Today is a very special day for me. I am thankful to so many, named and unnamed. This is the 23rd anniversary of my pituitary surgery at the NIH in Bethesda, Maryland.
I couldn't have gotten to surgery without a myriad of books from the public library, my parents who watched my son while I was at NIH for 6 weeks pre-op, an oncologist, the endo who got me there... So many, and so many years of sickness just trying to get diagnosed.
I won't bore anyone with my "story" but if anyone is interested, it's available here.
The short version is that I knew I was sick starting about 2003. No doctors would offer any help. A chance description of Cushing's convinced me that this was what I had. Even when I presented Xerox copies of medical texts to doctors, they would all say that I couldn't have it. It was "too rare". I was fat. I cheated on my diet. I was depressed. Go away. Take drugs.
I finally got to an endo who got me into NIH in 2006. During six weeks away from home as an in-patient, they diagnosed me with pituitary Cushing's.
For those who don't know, here's where the pituitary gland is:
I had a 7 year old son and I was sure I was going to die during surgery, if not before. I wrote letters "just in case". I was terrified of what could happen and also what would happen if I never had surgery. I knew I couldn't live with the Cushing's.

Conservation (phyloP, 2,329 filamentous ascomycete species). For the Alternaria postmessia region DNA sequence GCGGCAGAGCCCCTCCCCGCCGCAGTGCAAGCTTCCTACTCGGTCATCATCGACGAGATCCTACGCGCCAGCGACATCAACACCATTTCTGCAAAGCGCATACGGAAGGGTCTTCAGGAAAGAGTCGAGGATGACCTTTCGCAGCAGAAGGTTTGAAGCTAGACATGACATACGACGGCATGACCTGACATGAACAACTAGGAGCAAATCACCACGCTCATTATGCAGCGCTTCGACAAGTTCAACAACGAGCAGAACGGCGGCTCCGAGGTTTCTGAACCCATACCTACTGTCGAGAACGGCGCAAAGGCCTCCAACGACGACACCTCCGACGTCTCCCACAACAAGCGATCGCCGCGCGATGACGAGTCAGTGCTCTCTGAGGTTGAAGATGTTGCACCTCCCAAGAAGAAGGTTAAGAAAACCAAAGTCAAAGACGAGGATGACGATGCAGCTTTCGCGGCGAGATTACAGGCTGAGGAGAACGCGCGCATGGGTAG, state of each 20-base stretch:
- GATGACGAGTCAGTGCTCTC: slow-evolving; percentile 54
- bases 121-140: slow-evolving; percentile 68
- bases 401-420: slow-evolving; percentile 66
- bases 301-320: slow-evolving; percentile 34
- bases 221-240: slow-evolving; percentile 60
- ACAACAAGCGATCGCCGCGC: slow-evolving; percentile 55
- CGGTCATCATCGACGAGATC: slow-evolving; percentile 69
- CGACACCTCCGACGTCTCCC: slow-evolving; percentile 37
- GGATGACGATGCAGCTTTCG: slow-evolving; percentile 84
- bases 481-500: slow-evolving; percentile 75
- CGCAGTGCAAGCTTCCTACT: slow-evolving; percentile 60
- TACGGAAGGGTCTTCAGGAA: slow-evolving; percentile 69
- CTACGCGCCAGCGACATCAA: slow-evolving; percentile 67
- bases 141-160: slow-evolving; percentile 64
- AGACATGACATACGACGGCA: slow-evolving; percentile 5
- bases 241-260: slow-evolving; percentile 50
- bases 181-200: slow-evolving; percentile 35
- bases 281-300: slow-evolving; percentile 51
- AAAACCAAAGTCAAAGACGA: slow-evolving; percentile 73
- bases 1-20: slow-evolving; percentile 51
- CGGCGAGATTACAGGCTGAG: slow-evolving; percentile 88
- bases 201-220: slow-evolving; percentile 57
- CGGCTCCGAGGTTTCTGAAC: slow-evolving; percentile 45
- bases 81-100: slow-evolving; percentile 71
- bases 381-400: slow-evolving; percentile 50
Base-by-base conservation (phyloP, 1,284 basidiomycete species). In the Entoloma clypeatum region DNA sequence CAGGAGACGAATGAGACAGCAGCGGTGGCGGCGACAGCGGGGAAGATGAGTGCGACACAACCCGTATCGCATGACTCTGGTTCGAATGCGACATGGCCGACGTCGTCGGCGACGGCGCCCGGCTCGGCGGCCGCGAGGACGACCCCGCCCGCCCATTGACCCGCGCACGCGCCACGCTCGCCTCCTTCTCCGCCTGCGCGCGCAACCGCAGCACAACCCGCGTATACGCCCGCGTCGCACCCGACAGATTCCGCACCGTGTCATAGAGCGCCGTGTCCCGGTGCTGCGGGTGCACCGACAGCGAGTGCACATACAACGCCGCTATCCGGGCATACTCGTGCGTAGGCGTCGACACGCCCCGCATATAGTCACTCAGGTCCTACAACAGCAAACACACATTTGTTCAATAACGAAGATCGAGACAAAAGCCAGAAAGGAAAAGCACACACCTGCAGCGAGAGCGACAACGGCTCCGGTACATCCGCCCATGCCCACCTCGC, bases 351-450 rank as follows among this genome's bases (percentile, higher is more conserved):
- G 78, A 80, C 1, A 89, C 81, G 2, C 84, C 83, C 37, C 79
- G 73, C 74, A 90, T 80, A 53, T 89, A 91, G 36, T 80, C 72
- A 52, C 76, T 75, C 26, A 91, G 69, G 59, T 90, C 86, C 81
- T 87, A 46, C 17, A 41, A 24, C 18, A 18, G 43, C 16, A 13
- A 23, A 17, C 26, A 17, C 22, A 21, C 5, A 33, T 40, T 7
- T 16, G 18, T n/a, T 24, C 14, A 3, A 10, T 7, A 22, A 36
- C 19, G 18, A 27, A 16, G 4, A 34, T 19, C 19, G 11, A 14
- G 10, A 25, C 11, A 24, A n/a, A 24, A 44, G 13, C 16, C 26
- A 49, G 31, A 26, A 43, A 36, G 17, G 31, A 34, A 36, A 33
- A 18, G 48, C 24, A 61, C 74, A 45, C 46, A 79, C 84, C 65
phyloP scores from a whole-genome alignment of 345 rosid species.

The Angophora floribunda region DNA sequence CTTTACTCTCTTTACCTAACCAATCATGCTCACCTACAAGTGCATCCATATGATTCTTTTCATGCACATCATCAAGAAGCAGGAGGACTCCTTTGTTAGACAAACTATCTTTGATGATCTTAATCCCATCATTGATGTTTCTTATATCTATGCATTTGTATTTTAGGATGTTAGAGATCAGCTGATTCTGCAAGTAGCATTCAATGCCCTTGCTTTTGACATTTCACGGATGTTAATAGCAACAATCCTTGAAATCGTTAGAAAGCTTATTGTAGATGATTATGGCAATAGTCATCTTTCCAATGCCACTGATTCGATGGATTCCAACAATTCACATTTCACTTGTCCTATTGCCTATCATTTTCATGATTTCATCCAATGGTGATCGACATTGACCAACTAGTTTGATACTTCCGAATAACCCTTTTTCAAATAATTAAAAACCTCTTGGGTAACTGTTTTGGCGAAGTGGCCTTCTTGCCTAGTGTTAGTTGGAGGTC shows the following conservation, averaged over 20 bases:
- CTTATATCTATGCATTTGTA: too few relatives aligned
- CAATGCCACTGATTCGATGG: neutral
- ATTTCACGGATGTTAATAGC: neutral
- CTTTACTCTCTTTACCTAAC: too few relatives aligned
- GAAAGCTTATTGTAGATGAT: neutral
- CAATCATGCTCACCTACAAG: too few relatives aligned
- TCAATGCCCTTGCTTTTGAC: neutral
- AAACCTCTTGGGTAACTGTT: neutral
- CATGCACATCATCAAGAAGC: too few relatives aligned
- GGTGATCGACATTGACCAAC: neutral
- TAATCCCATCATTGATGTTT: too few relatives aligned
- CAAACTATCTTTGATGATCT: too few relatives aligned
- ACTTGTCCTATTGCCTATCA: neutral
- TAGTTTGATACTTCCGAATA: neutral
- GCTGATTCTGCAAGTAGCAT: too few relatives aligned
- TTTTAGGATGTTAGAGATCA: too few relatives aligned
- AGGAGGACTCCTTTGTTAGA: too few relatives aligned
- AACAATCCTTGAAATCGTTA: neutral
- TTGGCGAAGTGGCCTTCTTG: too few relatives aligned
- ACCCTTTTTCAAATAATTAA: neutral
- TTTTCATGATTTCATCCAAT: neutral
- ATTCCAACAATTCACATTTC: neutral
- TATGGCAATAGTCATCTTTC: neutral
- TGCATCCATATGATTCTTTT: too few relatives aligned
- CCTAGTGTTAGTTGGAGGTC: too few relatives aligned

A college contempory of mine wasn't so lucky. Luckily, I didn't read this in the Alumni magazine until after my surgery. She had the same operation. She came from my home town. We had the same major at the same college, we were the same age. We had the same surgical and medical team. I recovered. The other woman died during surgery.
So, today, on my 23rd anniverary, I am thankful that I saw my son grow up, that my husband stuck with me, that I'm still alive, that I'm able to help others beat Cushing's...
Thanks to Dr Edward Oldfield, NIH, nurses, doctors, Fairfax County Public Library and how it all worked out in the end.